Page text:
Date of Award

1997

Degree Type

Dissertation

Degree Name

Ph.D.

Department

Psychology

First Advisor

Senn, Charlene Y.,

Keywords

Psychology, Clinical.

Rights

CC BY-NC-ND 4.0

Abstract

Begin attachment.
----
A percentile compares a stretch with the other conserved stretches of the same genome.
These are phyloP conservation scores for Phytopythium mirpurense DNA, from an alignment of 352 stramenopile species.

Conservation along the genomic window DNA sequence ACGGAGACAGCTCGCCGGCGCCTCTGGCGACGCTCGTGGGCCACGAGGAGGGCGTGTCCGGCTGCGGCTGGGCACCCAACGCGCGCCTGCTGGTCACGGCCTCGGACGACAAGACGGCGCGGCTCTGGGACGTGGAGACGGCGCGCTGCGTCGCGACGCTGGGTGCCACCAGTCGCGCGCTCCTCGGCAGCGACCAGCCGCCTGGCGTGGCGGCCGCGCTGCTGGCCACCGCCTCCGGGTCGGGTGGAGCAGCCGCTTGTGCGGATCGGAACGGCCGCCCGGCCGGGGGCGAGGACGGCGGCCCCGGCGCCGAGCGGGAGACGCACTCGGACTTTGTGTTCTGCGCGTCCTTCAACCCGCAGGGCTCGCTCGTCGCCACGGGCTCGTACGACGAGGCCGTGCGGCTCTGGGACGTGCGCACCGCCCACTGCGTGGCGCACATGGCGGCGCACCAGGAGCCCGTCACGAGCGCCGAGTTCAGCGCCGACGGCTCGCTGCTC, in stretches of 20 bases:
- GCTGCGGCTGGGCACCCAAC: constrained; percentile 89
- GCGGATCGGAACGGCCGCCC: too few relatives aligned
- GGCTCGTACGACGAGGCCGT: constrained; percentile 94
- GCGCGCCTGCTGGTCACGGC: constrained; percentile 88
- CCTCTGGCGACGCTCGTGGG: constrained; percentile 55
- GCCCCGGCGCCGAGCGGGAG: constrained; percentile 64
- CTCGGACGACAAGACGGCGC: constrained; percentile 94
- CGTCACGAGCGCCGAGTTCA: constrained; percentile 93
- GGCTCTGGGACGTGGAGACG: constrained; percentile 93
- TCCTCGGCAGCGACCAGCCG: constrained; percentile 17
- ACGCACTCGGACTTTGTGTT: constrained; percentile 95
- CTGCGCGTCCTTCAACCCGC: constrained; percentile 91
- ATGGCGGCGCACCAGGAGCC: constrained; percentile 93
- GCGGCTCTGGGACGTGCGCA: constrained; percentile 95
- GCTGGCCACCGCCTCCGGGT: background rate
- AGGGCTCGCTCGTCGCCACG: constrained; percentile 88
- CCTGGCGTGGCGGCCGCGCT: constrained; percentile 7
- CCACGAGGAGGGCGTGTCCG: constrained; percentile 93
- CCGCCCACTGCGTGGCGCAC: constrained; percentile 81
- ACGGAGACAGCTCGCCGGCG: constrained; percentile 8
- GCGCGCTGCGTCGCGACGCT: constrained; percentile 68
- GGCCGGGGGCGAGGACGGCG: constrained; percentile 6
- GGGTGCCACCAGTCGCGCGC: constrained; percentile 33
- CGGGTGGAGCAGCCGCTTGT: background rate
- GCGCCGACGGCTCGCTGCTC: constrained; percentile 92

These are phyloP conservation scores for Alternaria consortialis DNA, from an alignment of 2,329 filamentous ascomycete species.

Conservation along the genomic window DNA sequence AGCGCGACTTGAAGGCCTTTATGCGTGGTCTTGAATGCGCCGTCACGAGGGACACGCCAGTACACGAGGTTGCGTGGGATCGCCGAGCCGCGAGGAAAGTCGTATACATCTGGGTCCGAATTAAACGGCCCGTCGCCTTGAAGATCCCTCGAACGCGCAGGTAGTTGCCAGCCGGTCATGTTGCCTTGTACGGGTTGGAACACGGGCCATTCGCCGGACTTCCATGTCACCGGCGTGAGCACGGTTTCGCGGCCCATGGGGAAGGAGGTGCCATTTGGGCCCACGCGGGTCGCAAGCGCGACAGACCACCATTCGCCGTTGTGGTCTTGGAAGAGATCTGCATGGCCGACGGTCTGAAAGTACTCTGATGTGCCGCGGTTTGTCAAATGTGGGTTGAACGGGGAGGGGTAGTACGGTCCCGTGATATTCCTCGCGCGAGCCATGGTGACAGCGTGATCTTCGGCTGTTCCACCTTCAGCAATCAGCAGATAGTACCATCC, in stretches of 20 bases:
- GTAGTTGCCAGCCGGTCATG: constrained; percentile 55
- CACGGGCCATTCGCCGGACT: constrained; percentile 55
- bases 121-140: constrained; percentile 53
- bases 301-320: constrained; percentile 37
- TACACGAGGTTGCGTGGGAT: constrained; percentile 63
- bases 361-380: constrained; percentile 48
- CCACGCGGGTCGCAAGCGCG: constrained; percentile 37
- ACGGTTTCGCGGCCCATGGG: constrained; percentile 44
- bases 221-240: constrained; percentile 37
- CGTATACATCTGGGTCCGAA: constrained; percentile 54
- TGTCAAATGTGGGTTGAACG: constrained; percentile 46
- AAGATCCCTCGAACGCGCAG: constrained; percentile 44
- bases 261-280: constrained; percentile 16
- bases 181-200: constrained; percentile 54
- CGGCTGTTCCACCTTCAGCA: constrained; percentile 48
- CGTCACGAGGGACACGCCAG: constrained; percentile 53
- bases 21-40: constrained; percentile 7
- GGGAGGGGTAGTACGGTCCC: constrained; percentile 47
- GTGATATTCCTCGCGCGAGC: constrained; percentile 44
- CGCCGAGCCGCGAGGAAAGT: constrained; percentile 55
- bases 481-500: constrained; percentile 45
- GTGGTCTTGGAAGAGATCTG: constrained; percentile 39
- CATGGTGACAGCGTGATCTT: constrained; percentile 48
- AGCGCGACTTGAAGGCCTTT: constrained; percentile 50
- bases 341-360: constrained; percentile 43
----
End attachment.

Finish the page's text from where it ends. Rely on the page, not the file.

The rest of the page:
The training of clinical psychologists was examined to better understand the influence graduate school and professional socialization has on future therapists' views of dual role relationships with clients. Graduate students currently enrolled in clinical or counselling psychology programs in Canada were surveyed (response rate of 37.9%). A questionnaire was developed to measure the frequency with which students experienced a variety of professional, social, financial, and dual role interactions with their educators. The Therapeutic Practice Survey developed by Borys (1988) was used to solicit graduate students' judgements of the ethicality of various behaviours between therapist and client. Male students reported more social interactions with their educators than did female students. In contrast, female students experienced more professional role violations by their educators, particularly major/professional dual role violations such as sexual harassment and having had an educator who was also their therapist. Standard multiple regression analyses were used to evaluate the ability of selected variables, such as students' experiences with their educators, to predict the ethicality judgement scores for Incidental Involvements, Social/Financial Involvements, and Dual Professional Roles subscales of the Therapeutic Practice Survey. Students' experiences with their educators, level of clinical experience, and the presence or absence of ethics education contributed significantly to students' ethical judgements regarding Social/Financial Involvements and Dual Professional Roles with experiences with their educators judged Dual Professional Roles between therapists and their clients to be more ethical than did students who did not report such experiences. This suggests that students' experiences with their educators influence students' views about dual role relationships between therapist and client. This effect is mediated by student gender. Therefore, educators need to do more than teach ethics to their students--they need to behave ethically as well. Changes in clinical training needs to begin with educators and the present learning environment of universities.Dept. of Psychology. Paper copy at Leddy Library: Theses & Major Papers - Basement, West Bldg. / Call Number: Thesis1997 .M66. Source: Dissertation Abstracts International, Volume: 59-08, Section: B, page: 4476. Adviser: Charlene Y. Senn. Thesis (Ph.D.)--University of Windsor (Canada), 1997.

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